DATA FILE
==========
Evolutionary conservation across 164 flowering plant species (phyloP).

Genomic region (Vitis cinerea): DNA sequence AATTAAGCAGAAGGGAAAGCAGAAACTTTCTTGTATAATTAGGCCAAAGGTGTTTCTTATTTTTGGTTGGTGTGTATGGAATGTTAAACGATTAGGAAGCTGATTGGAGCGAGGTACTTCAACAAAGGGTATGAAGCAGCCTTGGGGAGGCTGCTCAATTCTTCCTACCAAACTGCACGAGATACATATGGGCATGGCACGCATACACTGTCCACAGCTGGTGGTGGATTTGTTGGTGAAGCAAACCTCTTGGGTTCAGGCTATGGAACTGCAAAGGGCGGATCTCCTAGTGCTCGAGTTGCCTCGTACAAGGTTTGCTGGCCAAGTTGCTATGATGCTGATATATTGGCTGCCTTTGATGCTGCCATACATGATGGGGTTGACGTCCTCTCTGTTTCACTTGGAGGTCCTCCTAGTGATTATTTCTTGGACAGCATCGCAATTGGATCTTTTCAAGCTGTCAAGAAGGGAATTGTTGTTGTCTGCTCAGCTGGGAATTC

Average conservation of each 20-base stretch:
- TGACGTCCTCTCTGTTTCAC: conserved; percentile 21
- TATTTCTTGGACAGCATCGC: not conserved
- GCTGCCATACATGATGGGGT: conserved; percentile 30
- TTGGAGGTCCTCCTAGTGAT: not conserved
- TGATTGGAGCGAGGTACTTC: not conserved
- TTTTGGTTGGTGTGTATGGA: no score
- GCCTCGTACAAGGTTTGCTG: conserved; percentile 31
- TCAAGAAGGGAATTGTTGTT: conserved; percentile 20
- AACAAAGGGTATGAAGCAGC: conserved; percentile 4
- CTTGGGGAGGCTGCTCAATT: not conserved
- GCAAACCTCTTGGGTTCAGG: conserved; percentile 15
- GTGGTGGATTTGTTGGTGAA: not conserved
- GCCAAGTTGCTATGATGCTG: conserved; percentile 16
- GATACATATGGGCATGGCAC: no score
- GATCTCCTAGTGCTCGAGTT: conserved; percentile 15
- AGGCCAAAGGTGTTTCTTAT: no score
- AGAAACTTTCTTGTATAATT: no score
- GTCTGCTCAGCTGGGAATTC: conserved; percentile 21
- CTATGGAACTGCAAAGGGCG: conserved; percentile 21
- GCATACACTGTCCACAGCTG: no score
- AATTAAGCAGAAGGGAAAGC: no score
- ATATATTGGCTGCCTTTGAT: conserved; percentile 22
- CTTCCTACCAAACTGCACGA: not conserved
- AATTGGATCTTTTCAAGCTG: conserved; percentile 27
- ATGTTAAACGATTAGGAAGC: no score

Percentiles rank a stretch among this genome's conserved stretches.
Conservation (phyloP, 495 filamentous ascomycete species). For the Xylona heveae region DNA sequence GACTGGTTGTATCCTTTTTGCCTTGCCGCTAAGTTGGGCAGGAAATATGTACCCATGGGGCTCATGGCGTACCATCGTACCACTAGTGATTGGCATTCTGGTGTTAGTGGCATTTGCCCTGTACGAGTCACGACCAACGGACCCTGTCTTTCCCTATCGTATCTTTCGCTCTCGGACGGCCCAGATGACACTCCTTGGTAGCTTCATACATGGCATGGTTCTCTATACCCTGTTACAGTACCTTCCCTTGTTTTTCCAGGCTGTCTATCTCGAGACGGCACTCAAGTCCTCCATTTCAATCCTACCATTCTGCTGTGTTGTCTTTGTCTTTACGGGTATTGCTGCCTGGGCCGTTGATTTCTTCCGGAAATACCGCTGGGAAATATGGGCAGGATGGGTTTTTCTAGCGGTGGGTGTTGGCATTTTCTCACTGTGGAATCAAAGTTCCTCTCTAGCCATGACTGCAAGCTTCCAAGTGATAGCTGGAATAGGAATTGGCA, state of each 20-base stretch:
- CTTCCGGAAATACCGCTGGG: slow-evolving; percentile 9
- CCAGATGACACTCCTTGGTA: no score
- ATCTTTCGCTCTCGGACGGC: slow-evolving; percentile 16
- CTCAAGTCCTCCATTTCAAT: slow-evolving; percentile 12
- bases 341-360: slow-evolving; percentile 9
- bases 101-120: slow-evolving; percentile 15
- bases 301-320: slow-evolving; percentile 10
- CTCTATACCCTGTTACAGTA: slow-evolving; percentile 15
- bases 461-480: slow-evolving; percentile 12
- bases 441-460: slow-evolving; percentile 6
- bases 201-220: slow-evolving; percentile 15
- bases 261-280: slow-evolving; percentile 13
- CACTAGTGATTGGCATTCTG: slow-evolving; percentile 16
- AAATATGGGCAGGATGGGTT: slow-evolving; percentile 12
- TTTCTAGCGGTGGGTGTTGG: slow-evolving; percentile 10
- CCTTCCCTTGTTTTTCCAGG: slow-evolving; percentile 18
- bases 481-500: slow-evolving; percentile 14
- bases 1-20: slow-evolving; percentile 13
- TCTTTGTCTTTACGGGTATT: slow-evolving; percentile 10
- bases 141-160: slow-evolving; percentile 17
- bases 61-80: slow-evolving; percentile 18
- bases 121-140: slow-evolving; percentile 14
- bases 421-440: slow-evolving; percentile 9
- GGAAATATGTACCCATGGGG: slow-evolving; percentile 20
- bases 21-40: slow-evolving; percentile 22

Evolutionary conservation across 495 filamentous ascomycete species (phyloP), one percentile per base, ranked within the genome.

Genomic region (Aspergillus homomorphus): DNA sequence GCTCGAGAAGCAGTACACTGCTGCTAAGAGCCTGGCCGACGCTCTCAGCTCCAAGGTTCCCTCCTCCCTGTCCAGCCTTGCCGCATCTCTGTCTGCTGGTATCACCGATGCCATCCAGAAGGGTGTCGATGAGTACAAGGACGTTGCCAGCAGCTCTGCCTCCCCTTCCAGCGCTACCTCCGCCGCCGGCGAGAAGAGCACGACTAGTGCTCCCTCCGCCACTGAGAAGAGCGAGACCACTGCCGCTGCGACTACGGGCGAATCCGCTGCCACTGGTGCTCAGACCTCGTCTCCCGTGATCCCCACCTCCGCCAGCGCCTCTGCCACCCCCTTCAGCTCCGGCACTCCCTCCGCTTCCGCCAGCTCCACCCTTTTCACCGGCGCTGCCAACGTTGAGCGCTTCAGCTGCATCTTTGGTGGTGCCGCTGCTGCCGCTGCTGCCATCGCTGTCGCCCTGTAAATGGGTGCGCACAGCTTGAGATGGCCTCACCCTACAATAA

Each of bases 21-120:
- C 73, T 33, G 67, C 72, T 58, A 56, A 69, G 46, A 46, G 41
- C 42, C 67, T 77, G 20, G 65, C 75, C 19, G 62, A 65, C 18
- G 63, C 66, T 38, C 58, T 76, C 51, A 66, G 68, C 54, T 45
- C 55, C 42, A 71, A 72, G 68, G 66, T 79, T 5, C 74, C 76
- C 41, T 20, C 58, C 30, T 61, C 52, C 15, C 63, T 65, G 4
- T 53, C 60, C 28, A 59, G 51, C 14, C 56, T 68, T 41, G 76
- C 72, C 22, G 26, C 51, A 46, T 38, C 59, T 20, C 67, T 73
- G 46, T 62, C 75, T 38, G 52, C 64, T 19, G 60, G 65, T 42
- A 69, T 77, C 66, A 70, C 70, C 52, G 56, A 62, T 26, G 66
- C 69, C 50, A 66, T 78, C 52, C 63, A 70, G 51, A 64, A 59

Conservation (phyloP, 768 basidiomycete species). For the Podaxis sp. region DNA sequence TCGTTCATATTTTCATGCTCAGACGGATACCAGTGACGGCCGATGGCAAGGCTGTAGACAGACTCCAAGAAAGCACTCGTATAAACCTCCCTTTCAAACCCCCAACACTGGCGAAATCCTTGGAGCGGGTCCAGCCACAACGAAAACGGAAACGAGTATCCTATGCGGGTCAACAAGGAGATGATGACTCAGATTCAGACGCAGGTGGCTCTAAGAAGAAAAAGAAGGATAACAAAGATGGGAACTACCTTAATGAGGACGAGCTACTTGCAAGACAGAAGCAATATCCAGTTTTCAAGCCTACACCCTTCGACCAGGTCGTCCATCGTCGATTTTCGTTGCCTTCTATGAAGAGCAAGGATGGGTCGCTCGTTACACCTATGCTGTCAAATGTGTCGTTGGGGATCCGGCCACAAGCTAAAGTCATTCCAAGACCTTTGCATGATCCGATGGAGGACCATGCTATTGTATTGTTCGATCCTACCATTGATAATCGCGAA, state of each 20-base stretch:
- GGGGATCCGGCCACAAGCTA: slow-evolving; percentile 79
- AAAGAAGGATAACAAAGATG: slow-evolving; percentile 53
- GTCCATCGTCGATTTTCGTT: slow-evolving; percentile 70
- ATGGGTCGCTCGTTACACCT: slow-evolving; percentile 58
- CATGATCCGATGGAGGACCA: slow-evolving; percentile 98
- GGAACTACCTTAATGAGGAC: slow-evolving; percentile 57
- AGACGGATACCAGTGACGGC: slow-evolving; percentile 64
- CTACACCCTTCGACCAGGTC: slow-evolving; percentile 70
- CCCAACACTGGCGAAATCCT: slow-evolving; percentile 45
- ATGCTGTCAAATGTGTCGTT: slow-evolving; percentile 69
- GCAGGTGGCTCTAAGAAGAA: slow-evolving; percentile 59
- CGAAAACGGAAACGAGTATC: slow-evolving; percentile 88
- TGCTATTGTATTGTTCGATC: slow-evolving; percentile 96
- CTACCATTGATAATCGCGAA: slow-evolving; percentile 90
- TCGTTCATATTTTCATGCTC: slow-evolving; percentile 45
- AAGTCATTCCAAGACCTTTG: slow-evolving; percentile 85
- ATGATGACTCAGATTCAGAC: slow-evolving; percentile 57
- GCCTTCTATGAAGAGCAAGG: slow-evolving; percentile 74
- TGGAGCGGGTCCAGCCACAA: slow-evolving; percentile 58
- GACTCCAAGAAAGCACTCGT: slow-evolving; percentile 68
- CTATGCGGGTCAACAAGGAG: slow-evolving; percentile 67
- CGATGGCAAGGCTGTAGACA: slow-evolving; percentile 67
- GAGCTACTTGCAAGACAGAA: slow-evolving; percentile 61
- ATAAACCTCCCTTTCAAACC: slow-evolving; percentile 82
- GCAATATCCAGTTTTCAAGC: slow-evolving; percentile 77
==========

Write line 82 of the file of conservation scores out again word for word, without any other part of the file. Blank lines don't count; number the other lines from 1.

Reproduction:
- TGCTATTGTATTGTTCGATC: slow-evolving; percentile 96